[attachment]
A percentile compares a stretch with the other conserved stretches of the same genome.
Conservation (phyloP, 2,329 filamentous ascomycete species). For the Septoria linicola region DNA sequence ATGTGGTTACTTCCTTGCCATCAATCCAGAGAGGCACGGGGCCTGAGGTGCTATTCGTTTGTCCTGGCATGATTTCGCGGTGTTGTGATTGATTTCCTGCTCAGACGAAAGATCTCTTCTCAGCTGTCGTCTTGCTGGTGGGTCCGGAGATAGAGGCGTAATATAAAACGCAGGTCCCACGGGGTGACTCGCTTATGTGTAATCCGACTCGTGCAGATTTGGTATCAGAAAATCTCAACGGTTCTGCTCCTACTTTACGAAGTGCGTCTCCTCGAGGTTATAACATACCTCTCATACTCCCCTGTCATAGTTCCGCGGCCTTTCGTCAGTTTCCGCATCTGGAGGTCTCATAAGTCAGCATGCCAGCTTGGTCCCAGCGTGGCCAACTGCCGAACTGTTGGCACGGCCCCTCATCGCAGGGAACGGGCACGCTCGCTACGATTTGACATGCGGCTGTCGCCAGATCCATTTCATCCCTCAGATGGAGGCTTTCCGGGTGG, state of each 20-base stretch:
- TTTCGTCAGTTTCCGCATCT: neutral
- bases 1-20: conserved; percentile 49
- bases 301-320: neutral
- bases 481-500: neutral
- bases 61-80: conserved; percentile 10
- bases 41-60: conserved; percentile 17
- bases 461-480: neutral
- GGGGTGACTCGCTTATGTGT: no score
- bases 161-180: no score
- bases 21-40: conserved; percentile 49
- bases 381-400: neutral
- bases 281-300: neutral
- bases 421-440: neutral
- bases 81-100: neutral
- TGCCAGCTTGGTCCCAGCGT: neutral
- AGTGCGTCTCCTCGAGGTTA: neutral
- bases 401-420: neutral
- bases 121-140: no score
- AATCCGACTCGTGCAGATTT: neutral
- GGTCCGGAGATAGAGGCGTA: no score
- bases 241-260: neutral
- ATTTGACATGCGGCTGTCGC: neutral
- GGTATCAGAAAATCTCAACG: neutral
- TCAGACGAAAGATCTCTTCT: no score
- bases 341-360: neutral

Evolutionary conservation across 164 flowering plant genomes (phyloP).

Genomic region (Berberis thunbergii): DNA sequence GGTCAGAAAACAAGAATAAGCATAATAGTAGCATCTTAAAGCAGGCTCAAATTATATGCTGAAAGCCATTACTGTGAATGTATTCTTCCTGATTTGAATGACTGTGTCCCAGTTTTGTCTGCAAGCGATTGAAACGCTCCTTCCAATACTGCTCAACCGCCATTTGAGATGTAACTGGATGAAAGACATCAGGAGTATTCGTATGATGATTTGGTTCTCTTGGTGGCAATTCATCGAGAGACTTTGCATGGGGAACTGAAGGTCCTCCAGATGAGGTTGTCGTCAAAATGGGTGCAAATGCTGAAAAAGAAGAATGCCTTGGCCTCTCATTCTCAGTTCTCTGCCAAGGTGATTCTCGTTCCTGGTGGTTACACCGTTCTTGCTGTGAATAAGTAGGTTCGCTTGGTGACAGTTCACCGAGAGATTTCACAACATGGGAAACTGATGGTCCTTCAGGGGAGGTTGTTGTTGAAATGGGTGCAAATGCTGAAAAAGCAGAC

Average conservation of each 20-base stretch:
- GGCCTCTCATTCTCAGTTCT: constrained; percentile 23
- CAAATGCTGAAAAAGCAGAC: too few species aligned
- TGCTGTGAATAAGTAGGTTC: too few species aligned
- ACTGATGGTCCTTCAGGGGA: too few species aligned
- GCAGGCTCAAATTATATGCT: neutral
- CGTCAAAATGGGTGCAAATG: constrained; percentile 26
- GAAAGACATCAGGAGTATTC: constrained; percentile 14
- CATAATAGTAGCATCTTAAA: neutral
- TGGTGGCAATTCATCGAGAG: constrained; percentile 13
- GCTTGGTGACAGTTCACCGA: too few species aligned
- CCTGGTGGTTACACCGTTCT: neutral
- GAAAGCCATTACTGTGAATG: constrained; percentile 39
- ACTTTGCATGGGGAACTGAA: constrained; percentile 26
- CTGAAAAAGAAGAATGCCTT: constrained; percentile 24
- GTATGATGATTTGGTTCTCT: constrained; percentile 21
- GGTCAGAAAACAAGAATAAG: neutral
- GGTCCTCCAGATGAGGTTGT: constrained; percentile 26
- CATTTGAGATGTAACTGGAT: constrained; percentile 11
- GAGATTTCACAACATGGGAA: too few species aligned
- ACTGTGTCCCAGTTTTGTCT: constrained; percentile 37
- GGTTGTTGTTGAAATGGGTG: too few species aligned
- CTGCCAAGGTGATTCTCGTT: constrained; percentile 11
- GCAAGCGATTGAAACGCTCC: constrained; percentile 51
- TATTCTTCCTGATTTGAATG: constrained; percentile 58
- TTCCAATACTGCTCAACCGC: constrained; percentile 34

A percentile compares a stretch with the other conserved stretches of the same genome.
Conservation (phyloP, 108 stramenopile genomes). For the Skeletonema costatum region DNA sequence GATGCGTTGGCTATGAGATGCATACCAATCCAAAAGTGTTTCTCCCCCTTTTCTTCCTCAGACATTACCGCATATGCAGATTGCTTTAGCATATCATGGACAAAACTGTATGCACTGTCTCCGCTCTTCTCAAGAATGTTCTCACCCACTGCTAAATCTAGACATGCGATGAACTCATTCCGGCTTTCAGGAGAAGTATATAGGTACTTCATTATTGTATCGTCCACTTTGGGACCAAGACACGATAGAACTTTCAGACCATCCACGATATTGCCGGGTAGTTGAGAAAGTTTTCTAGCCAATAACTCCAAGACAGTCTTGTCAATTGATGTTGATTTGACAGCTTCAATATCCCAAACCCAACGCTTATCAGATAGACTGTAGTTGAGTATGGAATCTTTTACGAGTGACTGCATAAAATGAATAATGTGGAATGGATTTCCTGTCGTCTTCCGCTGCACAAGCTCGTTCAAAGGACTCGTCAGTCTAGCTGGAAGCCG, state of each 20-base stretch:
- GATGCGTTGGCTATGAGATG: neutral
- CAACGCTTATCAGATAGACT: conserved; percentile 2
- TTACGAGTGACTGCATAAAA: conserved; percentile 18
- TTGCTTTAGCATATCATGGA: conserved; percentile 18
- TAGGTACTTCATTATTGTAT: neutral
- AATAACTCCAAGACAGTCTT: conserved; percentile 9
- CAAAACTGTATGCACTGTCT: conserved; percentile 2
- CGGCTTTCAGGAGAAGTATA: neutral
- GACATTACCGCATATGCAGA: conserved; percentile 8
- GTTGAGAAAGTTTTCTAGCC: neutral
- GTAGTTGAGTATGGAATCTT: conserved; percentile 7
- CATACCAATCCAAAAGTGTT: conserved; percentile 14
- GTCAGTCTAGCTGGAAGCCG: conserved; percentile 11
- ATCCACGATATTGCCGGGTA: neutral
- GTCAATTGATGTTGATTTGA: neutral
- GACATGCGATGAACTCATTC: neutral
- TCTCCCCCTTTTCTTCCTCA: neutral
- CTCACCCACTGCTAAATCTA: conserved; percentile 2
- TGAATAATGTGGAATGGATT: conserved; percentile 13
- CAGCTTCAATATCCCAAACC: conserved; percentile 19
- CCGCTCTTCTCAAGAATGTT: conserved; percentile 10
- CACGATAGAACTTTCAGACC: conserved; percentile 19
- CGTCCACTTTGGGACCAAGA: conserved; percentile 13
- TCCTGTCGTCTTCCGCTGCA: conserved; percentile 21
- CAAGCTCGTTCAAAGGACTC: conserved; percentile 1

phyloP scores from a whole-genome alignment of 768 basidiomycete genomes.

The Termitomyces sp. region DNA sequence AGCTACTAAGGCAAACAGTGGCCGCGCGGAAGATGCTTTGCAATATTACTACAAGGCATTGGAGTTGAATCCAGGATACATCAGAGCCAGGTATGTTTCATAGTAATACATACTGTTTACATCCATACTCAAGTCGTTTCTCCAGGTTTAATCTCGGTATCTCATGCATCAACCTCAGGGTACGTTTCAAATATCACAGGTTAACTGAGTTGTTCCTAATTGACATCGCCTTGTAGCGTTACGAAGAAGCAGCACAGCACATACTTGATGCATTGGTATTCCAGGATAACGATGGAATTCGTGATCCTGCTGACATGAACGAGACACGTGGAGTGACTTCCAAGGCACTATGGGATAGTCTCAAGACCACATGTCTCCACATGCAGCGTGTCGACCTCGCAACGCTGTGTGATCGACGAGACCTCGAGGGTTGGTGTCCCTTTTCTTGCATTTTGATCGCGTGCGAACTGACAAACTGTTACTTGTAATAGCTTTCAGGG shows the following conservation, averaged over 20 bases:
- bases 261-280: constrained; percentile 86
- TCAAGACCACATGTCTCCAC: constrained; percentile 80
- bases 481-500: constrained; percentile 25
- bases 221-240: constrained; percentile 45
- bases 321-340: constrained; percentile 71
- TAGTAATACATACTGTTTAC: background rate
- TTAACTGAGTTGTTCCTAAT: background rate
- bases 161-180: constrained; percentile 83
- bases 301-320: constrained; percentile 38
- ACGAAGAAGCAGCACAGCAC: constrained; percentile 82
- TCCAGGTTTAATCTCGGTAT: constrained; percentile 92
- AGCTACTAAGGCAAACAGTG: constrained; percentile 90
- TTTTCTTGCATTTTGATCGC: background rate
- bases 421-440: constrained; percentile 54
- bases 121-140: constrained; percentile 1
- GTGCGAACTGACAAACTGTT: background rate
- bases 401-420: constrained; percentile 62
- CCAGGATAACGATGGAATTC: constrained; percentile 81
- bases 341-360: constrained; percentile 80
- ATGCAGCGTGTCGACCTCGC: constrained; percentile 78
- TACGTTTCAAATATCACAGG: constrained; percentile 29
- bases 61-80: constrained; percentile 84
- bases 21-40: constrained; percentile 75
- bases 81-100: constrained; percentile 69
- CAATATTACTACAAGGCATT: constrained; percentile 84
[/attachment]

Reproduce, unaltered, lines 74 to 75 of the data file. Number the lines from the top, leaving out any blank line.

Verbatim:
- TCTCCCCCTTTTCTTCCTCA: neutral
- CTCACCCACTGCTAAATCTA: conserved; percentile 2